Slovenian President Borut Pahor has said the country is not in a political crisis and possible snap elections demanded by the opposition will reduce the country’s ability to prove itself as a successful presidency of the Council of the European Union.
“We are not in a political crisis because all the institutions are functioning,” Pahor told Slovenian television, noting that due to the unstable and uncertain ruling majority in parliament, it was a “state of heightened political uncertainty” rather than a political crisis.
“All institutions work, all institutions have leadership. We have the presidents of the state, the government, the National Assembly and the National Council and the full composition of all these institutions. All these institutions also do their job. If the absence of these two pillars of stability happened in any institution, we could talk about the political crisis. Until then, however, we usually talk about increased political uncertainty, especially due to the very comparable balance of power in parliament,” the Slovenian president said.
Speaking about the possibility of early elections, Pahor said that he was against such an idea, especially because of Slovenia’s presidency of the EU Council. “It’s not just that it wouldn’t benefit our reputation in this sense, but that we would miss the opportunity to strengthen our reputation by successfully running the European Union. The thing is that Slovenia has such a rare opportunity to show its ability, not only technically, but also in the political sense, with the presidency of the Council of the European Union, and the next one is in 13 years. To give something of its own to European politics. That would, of course, require a little more internal cooperation of Slovenian political forces,” Pahor said.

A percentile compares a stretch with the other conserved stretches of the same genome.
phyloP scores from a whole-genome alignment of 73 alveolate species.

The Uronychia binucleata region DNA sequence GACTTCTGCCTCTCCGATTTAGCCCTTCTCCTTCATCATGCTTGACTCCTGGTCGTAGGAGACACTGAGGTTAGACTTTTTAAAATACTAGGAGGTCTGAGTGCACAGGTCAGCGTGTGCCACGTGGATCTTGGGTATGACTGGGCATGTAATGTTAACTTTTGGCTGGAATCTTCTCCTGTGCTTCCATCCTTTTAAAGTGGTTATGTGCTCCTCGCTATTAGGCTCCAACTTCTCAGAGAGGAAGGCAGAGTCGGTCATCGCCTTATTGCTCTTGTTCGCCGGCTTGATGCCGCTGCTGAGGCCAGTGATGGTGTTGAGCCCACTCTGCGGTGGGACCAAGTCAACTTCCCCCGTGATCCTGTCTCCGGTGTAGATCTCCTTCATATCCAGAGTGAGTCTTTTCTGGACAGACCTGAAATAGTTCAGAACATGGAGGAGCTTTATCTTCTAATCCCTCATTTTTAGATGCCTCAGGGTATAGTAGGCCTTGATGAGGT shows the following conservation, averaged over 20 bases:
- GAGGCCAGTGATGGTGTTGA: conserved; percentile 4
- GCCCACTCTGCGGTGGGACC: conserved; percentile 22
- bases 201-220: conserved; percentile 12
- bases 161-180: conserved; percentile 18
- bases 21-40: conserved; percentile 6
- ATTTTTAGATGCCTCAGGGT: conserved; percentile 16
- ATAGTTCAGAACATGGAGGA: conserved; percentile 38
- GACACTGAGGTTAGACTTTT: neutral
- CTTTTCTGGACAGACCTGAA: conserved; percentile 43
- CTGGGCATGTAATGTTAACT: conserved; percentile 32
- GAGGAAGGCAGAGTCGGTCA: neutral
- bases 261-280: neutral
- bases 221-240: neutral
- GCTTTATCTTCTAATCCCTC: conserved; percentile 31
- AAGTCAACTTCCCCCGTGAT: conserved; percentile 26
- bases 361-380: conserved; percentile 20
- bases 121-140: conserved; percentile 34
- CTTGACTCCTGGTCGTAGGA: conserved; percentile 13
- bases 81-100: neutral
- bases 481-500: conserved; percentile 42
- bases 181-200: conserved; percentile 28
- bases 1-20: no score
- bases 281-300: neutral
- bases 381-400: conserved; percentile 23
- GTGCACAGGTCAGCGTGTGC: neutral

Referring to criticism of Janez Janša’s government over alleged media control and the non-appointment of delegated prosecutors to the European Public Prosecutor’s Office (EPPO), Pahor said he wanted to think the government could solve these problems by the time Slovenia takes over the presidency EU on 1 July.
A few days ago in Brussels, after a meeting with European leaders, Pahor said that by the beginning of Slovenia’s EU presidency, the government in Ljubljana should address two issues that have recently come under fire from the domestic public – refusing to appoint two prosecutors in the new European prosecution and budget financing of the Slovenian news agency STA.
Slovenian Justice Minister Ljiljana Kozlovič resigned in late May over the government’s decision to overturn the procedure for appointing two prosecutors delegated to the EU. The Slovenian opposition has been demanding the removal of the government for months.